6. Like with the media, Callaway is just a whipping boy. The fact he does this without throwing anyone under the bus is really remarkable. Even with the regrettable Healey outburst, he has shown himself to be the consummate professional. Even if you disagree, you should admit no one deserves to be treated the way he has been.
7. More than Callaway, Mets fans deserve better than this.
8. The state of umpiring in baseball is a joke. Rhys Hoskins was out at the plate, and yet, the umpires were perfectly content being wrong on a potentially game changing play. It’s beyond stupid that tag plays at the plate are not automatically up for independent review like touchdowns.
9. Pete Alonso is quickly becoming like Mike Piazza, Yoenis Cespedes, or Darryl Strawberry. You have to stop to watch when he bats. His homer off Aaron Nola ended the no-hitter, and in the rally later in the game, you were just waiting for that Jeff McNeil hit to get Alonso to the plate as the tying run. Unfortunately, it didn’t happen.
10. At least at the plate, Amed Rosario has been quite good for over two weeks now. Over the past 19 games, he his hitting .333/.361/.455 with five doubles, a homer, and six RBI. That’s real progress, and if he hits like this he has a spot on this team. Unfortunately, it is increasingly looking like that may not be short.
11. When looking at the trade with the Brewers, everything that has occurred has been reasonably foreseeable. The lone exception may be Edwin Diaz‘s struggles. However, there are indications it may be bone spur related, which was a known problems. So, overall, every disaster that has occurred was foreseeable.
12. A Future’s Game with Anthony Kay, Justin Dunn, and Jarred Kelenic could have been the high point of the season, especially with them being friendly with one another and talking about how much they love and respect Alonso. It was still great seeing Kay pitch a scoreless inning.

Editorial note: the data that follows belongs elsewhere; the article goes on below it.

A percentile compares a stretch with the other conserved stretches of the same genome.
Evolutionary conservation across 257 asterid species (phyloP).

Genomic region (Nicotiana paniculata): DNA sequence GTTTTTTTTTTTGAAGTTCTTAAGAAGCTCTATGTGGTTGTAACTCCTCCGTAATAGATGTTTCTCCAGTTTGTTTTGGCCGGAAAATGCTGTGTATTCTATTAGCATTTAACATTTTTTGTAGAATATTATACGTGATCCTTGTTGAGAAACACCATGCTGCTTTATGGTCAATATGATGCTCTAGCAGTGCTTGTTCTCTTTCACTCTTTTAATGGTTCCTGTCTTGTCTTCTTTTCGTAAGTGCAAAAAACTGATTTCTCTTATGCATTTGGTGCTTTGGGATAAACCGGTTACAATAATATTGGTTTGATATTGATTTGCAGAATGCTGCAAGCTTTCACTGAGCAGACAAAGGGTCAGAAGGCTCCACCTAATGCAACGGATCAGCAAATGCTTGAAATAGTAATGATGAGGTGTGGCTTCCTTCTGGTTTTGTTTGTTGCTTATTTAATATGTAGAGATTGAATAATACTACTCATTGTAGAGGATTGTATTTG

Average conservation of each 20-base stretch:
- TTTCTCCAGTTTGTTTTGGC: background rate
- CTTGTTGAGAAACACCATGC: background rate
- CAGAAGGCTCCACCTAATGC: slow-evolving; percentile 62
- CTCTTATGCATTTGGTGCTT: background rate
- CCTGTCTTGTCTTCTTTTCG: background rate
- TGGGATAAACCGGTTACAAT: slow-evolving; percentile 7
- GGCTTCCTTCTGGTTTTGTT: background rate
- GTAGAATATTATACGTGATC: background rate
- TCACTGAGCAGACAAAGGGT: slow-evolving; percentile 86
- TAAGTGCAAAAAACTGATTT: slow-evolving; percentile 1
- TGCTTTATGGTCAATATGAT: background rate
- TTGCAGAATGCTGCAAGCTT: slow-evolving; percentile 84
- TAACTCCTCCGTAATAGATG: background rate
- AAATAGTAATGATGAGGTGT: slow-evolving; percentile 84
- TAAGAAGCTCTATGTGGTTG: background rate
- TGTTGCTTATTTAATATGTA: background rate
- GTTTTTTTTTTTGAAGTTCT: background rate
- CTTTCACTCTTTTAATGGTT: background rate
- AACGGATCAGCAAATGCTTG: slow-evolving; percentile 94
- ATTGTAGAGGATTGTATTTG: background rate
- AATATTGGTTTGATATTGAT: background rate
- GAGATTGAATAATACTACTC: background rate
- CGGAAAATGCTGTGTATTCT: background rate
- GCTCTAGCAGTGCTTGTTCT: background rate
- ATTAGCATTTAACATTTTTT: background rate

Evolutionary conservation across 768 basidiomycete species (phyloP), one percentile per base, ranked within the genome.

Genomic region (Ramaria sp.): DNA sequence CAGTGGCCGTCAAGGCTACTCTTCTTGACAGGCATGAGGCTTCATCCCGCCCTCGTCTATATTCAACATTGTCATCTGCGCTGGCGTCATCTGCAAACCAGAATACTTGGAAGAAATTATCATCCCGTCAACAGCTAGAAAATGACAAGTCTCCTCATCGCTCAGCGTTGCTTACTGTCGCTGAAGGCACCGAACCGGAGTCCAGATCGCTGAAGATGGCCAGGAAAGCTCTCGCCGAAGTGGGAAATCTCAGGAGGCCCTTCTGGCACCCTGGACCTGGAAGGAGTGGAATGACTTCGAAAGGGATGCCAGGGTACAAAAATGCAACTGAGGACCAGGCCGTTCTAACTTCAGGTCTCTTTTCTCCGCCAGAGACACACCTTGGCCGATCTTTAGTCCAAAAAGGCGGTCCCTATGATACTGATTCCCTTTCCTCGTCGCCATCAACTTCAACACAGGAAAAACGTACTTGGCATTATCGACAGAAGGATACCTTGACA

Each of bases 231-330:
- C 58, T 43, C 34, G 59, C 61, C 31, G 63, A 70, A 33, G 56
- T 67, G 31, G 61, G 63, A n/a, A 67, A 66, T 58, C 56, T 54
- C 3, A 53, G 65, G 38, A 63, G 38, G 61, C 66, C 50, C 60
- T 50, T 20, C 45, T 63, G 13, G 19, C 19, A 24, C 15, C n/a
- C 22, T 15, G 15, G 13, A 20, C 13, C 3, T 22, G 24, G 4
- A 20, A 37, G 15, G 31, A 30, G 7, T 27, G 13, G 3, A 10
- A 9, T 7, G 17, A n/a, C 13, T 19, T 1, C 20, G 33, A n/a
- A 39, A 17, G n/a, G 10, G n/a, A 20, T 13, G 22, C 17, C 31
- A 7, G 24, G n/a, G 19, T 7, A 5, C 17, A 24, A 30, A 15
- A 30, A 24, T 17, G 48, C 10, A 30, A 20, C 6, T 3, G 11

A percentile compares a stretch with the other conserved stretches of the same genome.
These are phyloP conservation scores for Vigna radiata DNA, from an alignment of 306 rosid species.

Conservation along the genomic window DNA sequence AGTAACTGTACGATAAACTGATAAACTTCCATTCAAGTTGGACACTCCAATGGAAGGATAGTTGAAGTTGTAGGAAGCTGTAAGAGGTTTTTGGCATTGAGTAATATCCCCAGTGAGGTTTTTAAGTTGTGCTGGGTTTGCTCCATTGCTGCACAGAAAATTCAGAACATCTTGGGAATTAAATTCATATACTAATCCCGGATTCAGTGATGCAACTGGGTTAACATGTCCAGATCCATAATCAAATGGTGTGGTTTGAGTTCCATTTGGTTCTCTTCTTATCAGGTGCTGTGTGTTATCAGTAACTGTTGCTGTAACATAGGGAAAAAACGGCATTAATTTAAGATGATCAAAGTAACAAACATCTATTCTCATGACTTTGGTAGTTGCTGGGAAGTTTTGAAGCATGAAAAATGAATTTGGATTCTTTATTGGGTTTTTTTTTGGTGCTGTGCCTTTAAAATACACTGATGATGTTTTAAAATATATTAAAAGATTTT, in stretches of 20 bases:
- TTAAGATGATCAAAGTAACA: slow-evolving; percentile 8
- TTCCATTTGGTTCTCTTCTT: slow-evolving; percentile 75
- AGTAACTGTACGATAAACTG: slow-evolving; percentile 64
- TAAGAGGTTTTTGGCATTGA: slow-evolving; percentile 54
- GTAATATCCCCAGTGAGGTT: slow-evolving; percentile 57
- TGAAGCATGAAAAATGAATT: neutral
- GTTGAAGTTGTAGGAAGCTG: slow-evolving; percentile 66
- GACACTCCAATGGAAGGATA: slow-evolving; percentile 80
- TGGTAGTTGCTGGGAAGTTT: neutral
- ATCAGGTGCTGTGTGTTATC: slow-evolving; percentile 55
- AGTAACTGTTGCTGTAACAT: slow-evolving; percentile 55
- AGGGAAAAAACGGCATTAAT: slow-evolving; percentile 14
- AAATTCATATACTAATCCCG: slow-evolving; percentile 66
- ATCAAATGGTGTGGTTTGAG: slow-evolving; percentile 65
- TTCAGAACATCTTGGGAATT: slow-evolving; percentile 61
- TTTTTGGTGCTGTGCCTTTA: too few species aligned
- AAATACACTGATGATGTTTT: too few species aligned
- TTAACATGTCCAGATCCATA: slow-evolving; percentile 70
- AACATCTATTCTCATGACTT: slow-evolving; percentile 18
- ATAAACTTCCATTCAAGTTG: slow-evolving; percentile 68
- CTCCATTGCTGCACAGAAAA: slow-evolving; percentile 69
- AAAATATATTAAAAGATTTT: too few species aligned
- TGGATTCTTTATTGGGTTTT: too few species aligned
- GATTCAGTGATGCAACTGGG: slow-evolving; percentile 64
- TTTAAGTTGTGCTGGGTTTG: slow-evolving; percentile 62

13. As if things weren’t bad enough, Jerry Manuel wore a Mets cap as he coached the World Team in the Future’s Game. The backstabbing self-interested walking soundbite sacrificing the team’s youth and potential wearing a Mets cap is just perfect.
14. Somehow, Jake Arrieta hit Todd Frazier and Rosario were hit by pitches, and it was Frazier and Callaway who were tossed from the game. You can say it was unintentional, but Arrieta did hit three in that game which doubled his season total. He also gave that psychopath press conference after the game saying he was going to dent Frazier’s skull.
15. The Mets aren’t going anywhere, and they were heading into the All-Star Break. How the team doesn’t put Michael Conforto on the IL with his stiff back and just give Juan Lagares more playing time in the hopes of creating some sort of a trade market is just plain incompetence.
16. Still no Jed Lowrie.
17. Mets are getting better than can be expected production from Alonso, McNeil, Frazier, Dominic Smith, and Tomas Nido, and they are 10 games under .500. That’s almost impossibly bad and a reflecting on a bad GM making impossibly bad decisions.
18. Steven Matz in the bullpen didn’t exactly look good with him allowing three hits to the five batters he faced in his second game. Of course, you should probably ask yourself why a starter would work in back-to-back games. But that would assume the Mets have a rhyme or reason for what they do.